Geek Speak: Sandra Wear, organizer of Be Like Ada

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      Forget those dreary movie portrayals of programmers. Coding is fun, according to Sandra Wear, a technology entrepreneur who lives in Vancouver.

      Together with Jot Kali, Wear founded Be Like Ada. An initiative of her technology consulting company, Tykra, Be Like Ada has a goal of getting at least half of young Canadian women coding.

      On July 19, Be Like Ada will hold its first event. The coding boot camp for teenage girls will take place at the Rocky Mountaineer Station (1755 Cottrell Street). Tickets are $45 on Eventbrite, and there’s room for 500 participants.

      The Georgia Straight interviewed Wear, who is also the CEO of Canadian Women in Technology, over the phone.

      Who is the Ada in Be Like Ada?

      Be Like Ada is named after Ada Lovelace, who is a woman who invented programming and she is considered to actually have written the first algorithm.

      What is the goal of Be Like Ada?

      Our end goal is to achieve double of the number of individuals that can code in Canada—and that number is a 50-50 split, men and women—and we’d like to do that within five years.

      Why do you think girls should get into programming?

      There’s a number of reasons. First off, coding is a great skill to have. Regardless of whether or not you’re going to code full-time, it makes you a better problem solver. It helps you attack problems in a much more logical, sequential way. That helps in any kind of field. So that’s number one.

      Number two is, as technology becomes more and more pervasive, we’re going to need to have those skills in our workforce. In fact, we’re seeing, as the baby boomers retire, we’re going to have a deficit of people with those skills.

      Thirdly, just in terms of diversity, we know that in order to have the best companies, the best products, the best research, the best policy, et cetera, et cetera, you need to have a diverse workforce involved in making those solutions, developing the products, and designing research. So diverse in gender is part of that equation. You need to reflect and provide the perspective of the marketplace that you’re actually offering your service to.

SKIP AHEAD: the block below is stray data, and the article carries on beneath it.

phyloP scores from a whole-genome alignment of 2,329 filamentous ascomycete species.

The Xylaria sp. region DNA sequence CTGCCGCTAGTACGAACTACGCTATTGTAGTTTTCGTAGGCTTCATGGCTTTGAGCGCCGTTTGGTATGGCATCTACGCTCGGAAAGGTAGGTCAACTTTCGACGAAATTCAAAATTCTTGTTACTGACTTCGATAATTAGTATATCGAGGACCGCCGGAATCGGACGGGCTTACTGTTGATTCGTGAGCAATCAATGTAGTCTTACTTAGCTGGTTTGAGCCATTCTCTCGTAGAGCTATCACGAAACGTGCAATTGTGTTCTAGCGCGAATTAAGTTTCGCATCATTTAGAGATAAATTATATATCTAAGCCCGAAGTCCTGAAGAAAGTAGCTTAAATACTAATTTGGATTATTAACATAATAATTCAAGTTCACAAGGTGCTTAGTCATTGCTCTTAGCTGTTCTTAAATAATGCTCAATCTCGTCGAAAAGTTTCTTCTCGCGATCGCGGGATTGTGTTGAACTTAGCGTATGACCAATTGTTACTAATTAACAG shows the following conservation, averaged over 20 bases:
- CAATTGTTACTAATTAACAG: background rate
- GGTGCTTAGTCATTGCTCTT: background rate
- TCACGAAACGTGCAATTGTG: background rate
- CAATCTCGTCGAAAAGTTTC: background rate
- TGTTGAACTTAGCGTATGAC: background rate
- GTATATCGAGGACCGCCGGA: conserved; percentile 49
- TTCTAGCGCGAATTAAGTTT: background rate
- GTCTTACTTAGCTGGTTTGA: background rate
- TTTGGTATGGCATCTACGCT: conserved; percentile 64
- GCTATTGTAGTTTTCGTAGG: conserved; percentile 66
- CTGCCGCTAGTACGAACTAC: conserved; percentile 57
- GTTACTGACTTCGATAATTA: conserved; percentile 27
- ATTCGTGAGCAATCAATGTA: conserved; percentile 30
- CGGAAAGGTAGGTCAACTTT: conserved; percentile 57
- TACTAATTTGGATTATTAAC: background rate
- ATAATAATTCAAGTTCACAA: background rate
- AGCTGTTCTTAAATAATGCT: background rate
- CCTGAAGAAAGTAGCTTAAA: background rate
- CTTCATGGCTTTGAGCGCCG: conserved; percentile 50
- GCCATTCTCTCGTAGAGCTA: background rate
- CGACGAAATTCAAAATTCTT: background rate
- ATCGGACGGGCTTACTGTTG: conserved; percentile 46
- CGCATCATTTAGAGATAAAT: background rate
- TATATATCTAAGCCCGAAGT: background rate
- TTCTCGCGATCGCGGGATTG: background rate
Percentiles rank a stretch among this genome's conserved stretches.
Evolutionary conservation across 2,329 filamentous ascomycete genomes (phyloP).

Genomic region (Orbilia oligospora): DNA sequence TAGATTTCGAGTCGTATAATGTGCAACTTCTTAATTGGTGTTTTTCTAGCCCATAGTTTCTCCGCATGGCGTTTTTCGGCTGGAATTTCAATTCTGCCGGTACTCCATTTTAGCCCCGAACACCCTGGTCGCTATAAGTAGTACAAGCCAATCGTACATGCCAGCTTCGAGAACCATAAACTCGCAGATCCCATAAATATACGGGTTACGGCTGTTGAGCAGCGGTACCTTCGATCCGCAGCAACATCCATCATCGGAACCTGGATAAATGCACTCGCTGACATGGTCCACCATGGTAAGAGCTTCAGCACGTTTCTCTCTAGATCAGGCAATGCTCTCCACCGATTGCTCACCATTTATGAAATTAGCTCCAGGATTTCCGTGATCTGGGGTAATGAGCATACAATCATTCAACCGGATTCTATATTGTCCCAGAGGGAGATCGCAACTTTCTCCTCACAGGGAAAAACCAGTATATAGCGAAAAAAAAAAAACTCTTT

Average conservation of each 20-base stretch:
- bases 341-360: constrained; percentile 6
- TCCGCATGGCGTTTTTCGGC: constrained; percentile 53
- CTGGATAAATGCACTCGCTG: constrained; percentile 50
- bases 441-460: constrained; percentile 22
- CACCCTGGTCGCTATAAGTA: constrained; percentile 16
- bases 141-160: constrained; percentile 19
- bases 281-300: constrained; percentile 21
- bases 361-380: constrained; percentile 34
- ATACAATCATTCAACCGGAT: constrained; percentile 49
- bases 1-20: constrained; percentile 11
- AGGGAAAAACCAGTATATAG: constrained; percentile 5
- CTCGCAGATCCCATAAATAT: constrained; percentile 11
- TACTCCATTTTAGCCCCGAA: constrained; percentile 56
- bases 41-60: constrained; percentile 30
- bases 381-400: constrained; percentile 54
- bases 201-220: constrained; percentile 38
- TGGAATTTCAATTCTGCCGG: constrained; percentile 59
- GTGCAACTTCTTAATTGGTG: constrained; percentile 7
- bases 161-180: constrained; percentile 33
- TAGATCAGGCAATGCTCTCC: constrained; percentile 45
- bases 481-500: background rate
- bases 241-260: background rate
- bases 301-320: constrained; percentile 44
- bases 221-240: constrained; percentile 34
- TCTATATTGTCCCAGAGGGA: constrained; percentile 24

Who should come to your first event on July 19?

      Any girl who is thinking about, curious about, or actually already programming. The way we’ve approached this is we’re showing that coding is actually really fun. Nobody ever talks about that.

      Jot and myself are both tech entrepreneurs. He’s a coder. I’ve always interfaced between coders and customers, so I know some code, but I’m not a coder. But the ability to understand that helps me work with the engineers, helps me speak to the customers.

      So what we’re showing is (1) it’s very creative; that (2) you can have a number of different jobs but you provide much more flexibility, or the number of options available to you if you can code are much more great; and lastly it gets you understanding that it’s really fun. Honestly, coding is typically shown as you’re in a dark room on your own, and that’s not what coding is. It’s collaborative. It’s creative. It’s the ability to basically take what you imagine and build it.

      So any girl that’s in her teens who’s kind of interested or curious or already does stuff can come, because also she’ll learn about coding and she’ll also meet other girls like her that are interested in doing coding. Lastly, she’ll get to meet role models—so women in the city who have lots of different kinds of jobs. These jobs are pretty cool careers that enable them to do what they want to do. They might be doing a little bit of code or a lot of code or just know some code, and that has provided them with that opportunity.

      What exactly will the girls at the boot camp learn?

      We’re going to be going through the fundamentals of programming, and the fundamentals of programming are true for any programming language. What’s true also about programming or computer languages is they evolve over time. But the fundamentals are true across languages.

      So if you want to do something in iOS or Android or PHP or online, being able to have this knowledge will enable you to program in any of those languages and also as languages evolve. We see with Apple’s new programming language how it’s also changed. So these are like the building blocks that are going to be true for any programming language, whether they want to be a gamer or they want to create fashion that can monitor whether they’re feeling cold or warm.

      What’s next for your initiative?

      We’re going to incorporate a mobile and/or web component. We have a community where the girls can connect with other girls that are interested in this—in coding—and they’ll be able to continue to learn. And then we’re going to have more events. We have yet to decide how these are going to roll out, but we’ve gotten interest across Canada and also from different age groups. So we have to tackle one problem at a time, and the first problem is getting girls interested in coding and getting them to take it up as a career.